Chronology

Dating the Ban Chiang cultural tradition has been the subject of controversy and scholarly debate for nearly forty years. Excavations at Ban Chiang by the University of Pennsylvania Museum and the Fine Arts Department of Thailand (Penn/FAD) in 1974 and 1975 showed that the site had a long stratigraphy and was occupied for thousands of years.

Red-on-Buff Pottery, BCES 1390 Pot B
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Red-on-Buff Pottery, BCES 1390 Pot B
Red-on-Buff Pottery, BCES 1390 Pot B.

In the early 1970s, thermoluminescence dates on unprovenienced ceramics suggested, incorrectly, that the striking red-on-buff pottery that had first brought Ban Chiang fame was more than 6000 years old. (We know now that this pottery dates to the Late Period, about 300 B.C.-A.D. 300.)

Black Incised and Impressed Pottery, BCES 1241 Pot A
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Black Incised and Impressed Pottery, BCES 1241 Pot A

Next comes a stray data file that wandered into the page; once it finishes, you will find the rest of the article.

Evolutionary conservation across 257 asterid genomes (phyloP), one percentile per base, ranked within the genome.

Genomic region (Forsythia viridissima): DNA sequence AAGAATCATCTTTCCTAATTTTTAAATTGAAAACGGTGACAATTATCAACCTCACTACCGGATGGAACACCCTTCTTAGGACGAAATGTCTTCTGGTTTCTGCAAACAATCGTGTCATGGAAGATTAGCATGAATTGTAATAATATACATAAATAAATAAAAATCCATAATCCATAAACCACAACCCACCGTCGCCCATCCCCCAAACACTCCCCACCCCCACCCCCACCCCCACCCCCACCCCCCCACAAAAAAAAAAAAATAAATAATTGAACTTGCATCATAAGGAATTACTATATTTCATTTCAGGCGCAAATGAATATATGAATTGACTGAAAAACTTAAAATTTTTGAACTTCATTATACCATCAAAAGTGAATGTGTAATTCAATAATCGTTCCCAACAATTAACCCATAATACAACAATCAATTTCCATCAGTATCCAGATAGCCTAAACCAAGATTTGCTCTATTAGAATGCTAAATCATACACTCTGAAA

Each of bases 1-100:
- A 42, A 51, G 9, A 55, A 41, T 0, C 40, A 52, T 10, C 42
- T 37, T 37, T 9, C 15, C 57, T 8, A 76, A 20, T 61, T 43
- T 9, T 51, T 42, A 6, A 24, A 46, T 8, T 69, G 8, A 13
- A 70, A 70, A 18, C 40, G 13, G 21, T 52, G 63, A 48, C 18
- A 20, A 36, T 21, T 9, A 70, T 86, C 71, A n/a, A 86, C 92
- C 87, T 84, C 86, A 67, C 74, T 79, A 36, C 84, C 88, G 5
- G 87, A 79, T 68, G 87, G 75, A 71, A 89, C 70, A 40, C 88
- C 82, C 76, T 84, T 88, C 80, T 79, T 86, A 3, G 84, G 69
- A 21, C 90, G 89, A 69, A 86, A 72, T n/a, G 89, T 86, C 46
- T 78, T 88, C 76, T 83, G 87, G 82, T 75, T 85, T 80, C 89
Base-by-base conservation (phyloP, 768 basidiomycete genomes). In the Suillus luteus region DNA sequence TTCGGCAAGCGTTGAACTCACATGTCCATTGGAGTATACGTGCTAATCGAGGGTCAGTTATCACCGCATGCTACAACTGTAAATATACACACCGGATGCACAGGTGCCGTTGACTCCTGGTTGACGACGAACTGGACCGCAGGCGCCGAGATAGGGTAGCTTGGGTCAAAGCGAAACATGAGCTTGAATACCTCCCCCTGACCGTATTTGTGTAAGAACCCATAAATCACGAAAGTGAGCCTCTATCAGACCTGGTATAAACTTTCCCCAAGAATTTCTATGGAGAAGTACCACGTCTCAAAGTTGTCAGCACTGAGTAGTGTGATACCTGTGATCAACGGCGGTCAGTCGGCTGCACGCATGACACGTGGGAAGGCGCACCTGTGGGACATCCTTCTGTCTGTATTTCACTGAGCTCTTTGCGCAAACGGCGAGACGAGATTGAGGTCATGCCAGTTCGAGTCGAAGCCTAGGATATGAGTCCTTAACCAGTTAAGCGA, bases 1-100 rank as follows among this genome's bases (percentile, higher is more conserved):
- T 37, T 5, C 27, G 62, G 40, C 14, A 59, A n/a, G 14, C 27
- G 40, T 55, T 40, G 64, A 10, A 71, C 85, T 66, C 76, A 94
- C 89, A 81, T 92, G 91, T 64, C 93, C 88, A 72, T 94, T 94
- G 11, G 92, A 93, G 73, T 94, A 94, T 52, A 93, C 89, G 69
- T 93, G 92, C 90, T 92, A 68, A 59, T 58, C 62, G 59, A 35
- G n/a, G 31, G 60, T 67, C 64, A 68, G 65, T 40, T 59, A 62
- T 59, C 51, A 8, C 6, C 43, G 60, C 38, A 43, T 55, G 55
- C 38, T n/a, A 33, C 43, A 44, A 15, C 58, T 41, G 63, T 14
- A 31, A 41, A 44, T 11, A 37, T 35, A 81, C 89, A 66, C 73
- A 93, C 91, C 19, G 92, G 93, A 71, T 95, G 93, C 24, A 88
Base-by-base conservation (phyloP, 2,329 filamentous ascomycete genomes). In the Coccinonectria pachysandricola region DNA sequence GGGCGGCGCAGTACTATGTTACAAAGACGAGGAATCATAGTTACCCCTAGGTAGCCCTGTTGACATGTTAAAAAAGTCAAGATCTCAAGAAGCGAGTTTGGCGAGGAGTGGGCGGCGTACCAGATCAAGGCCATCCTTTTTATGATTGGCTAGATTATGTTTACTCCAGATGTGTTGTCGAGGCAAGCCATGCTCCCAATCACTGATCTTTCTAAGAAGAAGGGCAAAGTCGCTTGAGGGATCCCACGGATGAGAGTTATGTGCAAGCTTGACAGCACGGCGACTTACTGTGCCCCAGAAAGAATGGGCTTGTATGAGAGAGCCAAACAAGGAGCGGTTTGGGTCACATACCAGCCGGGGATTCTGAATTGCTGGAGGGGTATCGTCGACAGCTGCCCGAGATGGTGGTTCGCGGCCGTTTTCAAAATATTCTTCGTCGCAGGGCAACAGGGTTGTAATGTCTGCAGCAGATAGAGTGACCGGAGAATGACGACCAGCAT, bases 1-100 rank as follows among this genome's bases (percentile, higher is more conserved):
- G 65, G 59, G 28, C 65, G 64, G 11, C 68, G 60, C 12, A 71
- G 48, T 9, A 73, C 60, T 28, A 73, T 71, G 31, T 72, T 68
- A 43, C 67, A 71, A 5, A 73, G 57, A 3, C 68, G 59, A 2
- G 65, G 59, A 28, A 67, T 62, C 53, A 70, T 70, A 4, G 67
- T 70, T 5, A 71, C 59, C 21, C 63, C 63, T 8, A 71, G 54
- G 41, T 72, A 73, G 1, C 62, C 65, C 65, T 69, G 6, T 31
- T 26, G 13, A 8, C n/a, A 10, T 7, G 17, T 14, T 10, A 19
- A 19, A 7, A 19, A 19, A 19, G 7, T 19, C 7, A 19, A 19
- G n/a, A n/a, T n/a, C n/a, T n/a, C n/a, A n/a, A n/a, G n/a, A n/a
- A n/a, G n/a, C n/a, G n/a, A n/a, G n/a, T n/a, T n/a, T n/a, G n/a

Black Incised and Impressed Pottery, BCES 1241 Pot A

The first radiocarbon dates on charcoal suggested that the black incised and impressed pottery from the Early Period may have dated to 3600 B.C. The earliest date for the black pottery has been revised to 2100 B.C. based on radiocarbon dating of rice remains from inside one of the lowest pots excavated by Penn/FAD. However, there is other evidence from northeast Thailand that societies had settled in the region in the fourth and perhaps even fifth millennium B.C.

For more information Dating Early Bronze at Ban Chiang, Thailand by Joyce White, EurASEAA 2006, Bougon papers

Period Burial Phase Working date range
Late Period (LP) X c. 300 B.C.-A.D. 200
IX
Middle Period (MP) VIII c. 900-300 B.C.
VII
VI
Early Period (EP) upper V c. 1700-900 B.C.
lower IV c. 2100-1700 B.C.
III
II (1st metal, c. 2000 B.C.)
I
Initial Period (occupation before Burial Phase I) ?-c. 2100 B.C.